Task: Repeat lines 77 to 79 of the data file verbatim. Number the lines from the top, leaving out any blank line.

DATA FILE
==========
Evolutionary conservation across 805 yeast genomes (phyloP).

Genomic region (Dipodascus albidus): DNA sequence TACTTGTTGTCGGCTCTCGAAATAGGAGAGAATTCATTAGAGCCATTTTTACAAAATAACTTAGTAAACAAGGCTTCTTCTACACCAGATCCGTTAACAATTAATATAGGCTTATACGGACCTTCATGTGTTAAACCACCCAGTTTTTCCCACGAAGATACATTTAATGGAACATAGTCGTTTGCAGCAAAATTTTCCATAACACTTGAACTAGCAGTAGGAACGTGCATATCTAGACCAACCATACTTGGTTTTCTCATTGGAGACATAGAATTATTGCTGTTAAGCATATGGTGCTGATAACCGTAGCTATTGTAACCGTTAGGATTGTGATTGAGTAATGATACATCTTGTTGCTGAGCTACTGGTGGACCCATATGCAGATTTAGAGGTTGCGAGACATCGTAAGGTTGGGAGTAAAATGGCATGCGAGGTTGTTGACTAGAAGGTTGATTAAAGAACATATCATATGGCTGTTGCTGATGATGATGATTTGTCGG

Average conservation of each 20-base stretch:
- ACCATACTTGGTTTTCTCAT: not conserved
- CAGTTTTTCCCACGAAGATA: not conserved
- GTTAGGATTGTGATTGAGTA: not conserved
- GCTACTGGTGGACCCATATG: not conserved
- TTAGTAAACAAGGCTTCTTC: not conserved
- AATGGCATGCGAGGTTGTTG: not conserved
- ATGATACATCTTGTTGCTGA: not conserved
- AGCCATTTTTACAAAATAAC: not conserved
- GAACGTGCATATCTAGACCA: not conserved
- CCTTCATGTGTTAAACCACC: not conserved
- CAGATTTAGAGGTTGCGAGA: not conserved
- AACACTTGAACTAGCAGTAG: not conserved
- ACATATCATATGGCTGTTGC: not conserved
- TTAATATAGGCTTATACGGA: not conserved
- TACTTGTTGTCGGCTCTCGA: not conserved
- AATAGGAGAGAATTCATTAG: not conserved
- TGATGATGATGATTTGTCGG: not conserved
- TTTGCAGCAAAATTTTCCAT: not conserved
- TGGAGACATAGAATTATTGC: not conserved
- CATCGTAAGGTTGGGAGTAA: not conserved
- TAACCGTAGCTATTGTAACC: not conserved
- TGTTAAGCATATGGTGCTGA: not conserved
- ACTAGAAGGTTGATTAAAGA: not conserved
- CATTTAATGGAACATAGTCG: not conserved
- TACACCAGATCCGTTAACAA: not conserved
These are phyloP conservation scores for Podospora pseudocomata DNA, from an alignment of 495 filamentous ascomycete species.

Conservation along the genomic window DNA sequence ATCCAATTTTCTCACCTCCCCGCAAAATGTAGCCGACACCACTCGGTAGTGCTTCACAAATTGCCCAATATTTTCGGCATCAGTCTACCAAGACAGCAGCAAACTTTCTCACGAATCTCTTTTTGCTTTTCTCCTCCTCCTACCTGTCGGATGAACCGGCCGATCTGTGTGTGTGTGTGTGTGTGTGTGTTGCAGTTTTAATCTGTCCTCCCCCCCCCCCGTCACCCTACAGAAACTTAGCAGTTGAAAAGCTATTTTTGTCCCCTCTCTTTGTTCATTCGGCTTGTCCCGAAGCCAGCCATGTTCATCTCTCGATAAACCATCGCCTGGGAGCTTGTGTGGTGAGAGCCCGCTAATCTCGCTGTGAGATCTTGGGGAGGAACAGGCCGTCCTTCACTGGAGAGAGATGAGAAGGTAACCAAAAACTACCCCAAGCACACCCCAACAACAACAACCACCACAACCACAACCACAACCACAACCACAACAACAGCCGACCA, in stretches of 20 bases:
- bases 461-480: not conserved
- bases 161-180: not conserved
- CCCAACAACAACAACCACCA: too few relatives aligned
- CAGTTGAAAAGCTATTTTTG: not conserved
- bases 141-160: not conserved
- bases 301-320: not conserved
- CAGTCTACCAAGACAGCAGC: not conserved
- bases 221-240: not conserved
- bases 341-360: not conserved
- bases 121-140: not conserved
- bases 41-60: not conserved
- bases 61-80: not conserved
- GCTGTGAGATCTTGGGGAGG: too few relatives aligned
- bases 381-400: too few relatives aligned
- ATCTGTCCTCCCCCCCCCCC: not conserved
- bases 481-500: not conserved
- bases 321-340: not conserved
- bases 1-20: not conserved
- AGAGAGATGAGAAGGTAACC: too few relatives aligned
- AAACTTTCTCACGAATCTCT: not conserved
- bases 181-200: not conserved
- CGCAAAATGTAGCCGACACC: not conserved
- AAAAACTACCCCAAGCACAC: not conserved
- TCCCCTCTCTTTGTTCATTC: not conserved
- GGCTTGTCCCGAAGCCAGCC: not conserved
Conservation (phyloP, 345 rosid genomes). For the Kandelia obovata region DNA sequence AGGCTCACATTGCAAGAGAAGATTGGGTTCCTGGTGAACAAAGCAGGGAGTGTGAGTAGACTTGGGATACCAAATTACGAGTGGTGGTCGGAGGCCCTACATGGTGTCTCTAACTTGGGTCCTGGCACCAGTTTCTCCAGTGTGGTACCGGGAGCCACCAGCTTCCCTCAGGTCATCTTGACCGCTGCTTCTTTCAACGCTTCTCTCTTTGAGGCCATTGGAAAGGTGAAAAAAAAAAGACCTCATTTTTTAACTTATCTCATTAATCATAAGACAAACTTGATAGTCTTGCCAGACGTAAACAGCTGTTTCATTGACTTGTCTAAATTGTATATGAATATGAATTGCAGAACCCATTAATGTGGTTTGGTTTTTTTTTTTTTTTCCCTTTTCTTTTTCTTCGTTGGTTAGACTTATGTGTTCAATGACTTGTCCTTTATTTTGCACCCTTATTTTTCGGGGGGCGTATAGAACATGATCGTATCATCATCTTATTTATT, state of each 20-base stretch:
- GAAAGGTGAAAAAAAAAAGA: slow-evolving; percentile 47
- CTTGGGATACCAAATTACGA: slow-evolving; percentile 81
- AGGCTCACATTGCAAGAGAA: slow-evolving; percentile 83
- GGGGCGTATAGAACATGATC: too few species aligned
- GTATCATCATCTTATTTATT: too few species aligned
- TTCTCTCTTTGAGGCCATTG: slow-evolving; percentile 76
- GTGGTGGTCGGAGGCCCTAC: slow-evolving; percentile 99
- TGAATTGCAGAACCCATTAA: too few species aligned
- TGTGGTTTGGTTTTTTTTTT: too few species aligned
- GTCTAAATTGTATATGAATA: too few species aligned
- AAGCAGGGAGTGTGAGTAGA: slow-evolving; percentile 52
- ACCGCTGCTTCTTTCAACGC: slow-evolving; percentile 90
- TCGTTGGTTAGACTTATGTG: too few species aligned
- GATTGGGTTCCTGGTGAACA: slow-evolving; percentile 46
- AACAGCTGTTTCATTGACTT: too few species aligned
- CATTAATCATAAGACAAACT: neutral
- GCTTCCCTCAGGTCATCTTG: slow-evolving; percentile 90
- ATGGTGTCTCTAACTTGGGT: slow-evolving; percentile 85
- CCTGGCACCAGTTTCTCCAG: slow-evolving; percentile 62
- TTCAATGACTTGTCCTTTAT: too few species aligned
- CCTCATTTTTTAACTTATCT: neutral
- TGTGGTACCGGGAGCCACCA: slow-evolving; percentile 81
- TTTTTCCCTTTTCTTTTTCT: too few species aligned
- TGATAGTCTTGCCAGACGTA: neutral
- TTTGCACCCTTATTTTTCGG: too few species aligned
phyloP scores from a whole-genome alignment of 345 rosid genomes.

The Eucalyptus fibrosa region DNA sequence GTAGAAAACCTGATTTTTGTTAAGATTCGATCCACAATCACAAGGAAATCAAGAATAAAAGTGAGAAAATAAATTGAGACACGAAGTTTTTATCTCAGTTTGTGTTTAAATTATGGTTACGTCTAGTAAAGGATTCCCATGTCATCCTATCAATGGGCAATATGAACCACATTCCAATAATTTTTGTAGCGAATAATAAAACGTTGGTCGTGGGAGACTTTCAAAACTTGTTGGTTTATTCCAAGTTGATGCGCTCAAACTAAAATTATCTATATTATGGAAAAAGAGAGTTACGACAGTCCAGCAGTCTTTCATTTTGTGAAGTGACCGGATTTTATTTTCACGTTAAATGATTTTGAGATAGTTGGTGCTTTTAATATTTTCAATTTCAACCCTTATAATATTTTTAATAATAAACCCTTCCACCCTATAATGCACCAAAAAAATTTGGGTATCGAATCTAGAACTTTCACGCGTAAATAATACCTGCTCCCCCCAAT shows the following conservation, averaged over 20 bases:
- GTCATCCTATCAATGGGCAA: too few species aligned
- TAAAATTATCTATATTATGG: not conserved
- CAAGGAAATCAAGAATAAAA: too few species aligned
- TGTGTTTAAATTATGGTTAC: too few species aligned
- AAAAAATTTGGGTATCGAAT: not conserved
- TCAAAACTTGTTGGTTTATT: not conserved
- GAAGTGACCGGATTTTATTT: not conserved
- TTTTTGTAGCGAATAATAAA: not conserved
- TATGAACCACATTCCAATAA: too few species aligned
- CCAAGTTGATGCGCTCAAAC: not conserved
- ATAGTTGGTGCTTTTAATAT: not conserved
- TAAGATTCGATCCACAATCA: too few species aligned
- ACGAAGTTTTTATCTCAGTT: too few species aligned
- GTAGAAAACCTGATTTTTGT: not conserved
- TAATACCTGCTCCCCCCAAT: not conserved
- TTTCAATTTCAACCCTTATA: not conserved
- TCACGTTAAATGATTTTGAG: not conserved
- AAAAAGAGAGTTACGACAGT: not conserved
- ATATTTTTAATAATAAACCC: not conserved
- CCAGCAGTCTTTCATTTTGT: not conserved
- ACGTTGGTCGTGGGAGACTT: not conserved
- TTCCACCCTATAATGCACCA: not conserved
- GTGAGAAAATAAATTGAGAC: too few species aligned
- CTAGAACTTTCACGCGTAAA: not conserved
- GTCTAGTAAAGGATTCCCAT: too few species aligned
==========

- CCTCATTTTTTAACTTATCT: neutral
- TGTGGTACCGGGAGCCACCA: slow-evolving; percentile 81
- TTTTTCCCTTTTCTTTTTCT: too few species aligned